A pivotal moment in the preservation of the Royal Canal and its restoration came in 1946. An English couple, Tom and Angela Rolt embarked upon a triangular journey that would take them from the Shannon at Athlone to Dublin along the Grand Canal and back to the Shannon on the Royal Canal. Tom Rolt detailed their journey in his book ‘Green and Silver’. His vivid descriptions captured the magic of the towns, villages and the people he met on the banks of the Royal Canal. Tom Rolt’s book was quoted as an inspiration for those who would play critical roles in bringing the Royal Canal back to its founding glory.

Ballybrannigan Harbour Bridge on the Royal CanalIn 1954 the Inland Waterways Association of Ireland (IWAI) was formed to promote the development and use of Ireland’s rivers and canals. In 1974 a voluntary organisation, the Royal Canal Amenity Group (RCAG) was formed from a sub-committee of the IWAI. The RCAG aim was to save ‘the canal from complete destruction and to restore and highlight its potential as a public amenity’. The fruits of all their hard work is evident today. The restoration of the Royal Canal was completed and it was open for navigation in 2010. What is more, continuing development of the canal’s towpaths have created Ireland’s longest off-road walking and cycling trail which was officially launched as the Royal Canal Greenway in Spring 2020.

The first stone of the Royal Canal was laid in the Spring of 1790. It has a rich and fascinating history that stretches 230 years. My short summary of the Canal’s past barely tips the surface of the stories about the places on its banks and the people whose lives will always be linked to the canal. For all those whose curiosity was piqued and have a desire to learn more, I strongly recommend the resources below.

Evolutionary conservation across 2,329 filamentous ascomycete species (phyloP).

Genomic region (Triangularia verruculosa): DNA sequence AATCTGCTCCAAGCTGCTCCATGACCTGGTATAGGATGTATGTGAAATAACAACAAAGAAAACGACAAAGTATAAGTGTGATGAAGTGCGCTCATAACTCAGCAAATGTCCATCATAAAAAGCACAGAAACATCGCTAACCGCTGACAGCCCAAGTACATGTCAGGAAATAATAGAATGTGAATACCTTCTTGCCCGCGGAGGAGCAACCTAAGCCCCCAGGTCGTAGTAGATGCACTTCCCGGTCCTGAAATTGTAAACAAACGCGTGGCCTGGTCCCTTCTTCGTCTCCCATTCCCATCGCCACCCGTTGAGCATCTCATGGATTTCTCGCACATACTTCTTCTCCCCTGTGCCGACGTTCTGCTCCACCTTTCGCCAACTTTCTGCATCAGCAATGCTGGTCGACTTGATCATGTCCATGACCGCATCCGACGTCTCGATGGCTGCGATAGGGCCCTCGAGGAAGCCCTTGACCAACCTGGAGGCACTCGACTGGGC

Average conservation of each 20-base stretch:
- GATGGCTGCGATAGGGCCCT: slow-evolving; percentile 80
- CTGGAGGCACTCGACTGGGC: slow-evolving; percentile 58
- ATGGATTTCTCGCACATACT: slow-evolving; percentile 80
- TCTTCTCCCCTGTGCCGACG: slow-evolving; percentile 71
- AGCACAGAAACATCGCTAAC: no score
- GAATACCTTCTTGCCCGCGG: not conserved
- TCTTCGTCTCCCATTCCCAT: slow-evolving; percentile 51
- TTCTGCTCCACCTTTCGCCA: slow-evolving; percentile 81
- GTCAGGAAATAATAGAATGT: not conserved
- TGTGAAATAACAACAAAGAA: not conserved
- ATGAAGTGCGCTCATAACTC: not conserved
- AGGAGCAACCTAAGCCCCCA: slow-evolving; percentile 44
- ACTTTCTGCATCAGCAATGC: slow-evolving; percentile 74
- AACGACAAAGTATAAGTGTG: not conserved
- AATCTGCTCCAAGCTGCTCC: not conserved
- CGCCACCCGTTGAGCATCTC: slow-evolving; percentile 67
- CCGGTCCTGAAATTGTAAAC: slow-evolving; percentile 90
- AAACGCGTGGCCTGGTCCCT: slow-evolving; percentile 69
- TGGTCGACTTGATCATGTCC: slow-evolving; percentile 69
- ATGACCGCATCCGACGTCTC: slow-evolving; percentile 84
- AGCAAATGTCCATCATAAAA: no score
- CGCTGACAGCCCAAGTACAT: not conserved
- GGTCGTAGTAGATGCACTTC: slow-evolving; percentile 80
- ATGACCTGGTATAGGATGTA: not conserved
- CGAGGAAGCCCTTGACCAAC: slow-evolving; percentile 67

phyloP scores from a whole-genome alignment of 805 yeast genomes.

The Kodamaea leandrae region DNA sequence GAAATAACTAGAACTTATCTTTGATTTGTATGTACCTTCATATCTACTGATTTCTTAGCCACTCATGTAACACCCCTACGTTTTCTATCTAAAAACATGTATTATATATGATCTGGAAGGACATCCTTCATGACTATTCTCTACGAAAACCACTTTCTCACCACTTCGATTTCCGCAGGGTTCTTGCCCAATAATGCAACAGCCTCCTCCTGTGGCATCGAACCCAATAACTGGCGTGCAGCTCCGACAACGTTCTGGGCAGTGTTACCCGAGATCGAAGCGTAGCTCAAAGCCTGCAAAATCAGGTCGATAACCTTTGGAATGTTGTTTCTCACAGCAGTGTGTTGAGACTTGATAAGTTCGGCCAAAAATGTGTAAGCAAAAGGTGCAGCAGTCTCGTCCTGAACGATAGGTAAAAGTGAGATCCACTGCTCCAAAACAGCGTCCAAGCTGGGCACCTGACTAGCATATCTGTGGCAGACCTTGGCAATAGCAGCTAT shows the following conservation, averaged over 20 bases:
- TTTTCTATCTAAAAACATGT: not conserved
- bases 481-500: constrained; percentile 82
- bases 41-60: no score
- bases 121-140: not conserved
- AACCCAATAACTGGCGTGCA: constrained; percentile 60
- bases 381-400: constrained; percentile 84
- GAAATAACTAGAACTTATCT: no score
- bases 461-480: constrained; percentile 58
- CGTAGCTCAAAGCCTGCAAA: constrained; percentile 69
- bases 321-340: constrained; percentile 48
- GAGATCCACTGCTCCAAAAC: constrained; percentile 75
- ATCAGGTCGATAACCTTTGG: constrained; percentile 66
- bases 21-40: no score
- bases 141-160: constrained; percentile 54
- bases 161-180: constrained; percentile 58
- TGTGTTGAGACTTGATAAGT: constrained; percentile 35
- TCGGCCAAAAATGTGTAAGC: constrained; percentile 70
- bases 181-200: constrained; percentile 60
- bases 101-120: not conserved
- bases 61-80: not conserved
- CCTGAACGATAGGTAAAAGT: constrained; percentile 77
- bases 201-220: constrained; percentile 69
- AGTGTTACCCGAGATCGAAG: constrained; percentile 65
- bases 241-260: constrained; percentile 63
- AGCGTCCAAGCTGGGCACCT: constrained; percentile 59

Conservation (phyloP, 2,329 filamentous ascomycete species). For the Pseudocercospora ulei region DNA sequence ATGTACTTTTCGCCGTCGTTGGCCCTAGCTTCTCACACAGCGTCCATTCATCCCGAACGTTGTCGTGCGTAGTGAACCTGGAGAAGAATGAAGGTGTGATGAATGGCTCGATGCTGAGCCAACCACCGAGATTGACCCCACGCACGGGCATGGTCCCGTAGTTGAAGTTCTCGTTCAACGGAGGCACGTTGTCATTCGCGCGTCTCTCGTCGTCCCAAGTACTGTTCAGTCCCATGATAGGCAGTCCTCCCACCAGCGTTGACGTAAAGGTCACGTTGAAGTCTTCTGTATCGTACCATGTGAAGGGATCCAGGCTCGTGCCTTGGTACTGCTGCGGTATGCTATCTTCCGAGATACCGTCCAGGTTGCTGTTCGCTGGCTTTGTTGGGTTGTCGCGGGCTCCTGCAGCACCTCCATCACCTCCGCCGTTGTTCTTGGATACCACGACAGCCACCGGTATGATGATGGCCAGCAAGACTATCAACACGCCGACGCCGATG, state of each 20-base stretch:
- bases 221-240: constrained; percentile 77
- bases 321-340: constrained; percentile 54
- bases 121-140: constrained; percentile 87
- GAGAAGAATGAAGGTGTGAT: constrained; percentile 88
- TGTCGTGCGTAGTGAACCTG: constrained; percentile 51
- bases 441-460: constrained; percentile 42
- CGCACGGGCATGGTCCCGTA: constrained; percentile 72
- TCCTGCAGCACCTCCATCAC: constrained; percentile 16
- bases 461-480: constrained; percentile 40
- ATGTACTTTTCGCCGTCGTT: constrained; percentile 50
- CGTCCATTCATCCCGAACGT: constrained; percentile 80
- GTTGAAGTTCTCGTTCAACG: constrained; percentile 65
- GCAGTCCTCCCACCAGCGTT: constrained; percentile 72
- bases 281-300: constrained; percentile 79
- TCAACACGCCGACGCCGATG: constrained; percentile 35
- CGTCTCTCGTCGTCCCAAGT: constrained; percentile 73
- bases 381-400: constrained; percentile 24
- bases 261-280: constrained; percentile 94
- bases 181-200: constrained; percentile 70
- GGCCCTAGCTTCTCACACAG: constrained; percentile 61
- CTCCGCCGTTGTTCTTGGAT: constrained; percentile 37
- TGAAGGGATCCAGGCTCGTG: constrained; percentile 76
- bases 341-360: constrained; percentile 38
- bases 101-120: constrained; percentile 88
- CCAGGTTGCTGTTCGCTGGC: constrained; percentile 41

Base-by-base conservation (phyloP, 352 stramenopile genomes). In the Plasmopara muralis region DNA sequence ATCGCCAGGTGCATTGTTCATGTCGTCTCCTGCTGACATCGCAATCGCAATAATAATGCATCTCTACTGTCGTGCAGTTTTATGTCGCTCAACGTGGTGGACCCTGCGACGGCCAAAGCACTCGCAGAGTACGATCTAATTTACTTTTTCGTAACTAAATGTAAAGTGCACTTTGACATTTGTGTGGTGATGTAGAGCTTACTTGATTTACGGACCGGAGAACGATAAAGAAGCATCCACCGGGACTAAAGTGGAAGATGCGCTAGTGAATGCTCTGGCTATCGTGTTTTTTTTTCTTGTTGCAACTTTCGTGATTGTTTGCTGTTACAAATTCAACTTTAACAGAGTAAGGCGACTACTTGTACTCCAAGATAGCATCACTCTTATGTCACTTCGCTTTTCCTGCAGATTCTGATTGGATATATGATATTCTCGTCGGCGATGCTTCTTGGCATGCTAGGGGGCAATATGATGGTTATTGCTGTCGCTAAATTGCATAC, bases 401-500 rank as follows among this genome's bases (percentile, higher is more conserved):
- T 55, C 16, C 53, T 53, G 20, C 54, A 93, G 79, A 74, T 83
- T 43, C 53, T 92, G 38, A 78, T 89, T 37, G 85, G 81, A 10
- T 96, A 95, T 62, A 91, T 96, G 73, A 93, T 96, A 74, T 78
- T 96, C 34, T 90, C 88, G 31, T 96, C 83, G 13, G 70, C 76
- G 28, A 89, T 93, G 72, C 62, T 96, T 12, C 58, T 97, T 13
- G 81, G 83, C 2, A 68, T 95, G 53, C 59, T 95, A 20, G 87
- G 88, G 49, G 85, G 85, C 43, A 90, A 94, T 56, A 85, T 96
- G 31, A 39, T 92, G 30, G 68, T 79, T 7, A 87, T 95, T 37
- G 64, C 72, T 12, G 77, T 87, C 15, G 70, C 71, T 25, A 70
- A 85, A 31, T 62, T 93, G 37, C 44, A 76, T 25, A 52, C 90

Brendan Creedon

Green and Silver by L.T.C Rolt. Published by Geogre Allen & Unwin (London 1949)

‘Waterways The Royal Canal’ RTE documentary series presented and written by Dick Warner. Produced by Tile Films Ltd (2012).

Ireland’s Royal Canal 1789 – 2009 by Ruth Delaney and Ian Bath. Published by The Lilliput Press. (Dublin 2010).

The Royal Canal The Complete Story by Peter Clarke. Published by Elo Publications. (Dublin 1992).

Guide to the Royal Canal Ireland’s Inland Waterways. Waterways Ireland

Walking the Royal Canal, History and Local History by Peter Clark. Published by Canal walks in Association with the Royal Canal Amenity Group. (2014).

Lives of the Engineers vol. 2 by Samuel Smiles. (London 1874).

The Royal Canal Amenity Group. http://royalcanal.ie/

The Inland Waterways Association of Ireland. https://www.iwai.ie/

The National Famine Way. http://nationalfamineway.ie/

National Famine Museum, Strokestown Park. https://www.strokestownpark.ie/famine/museum/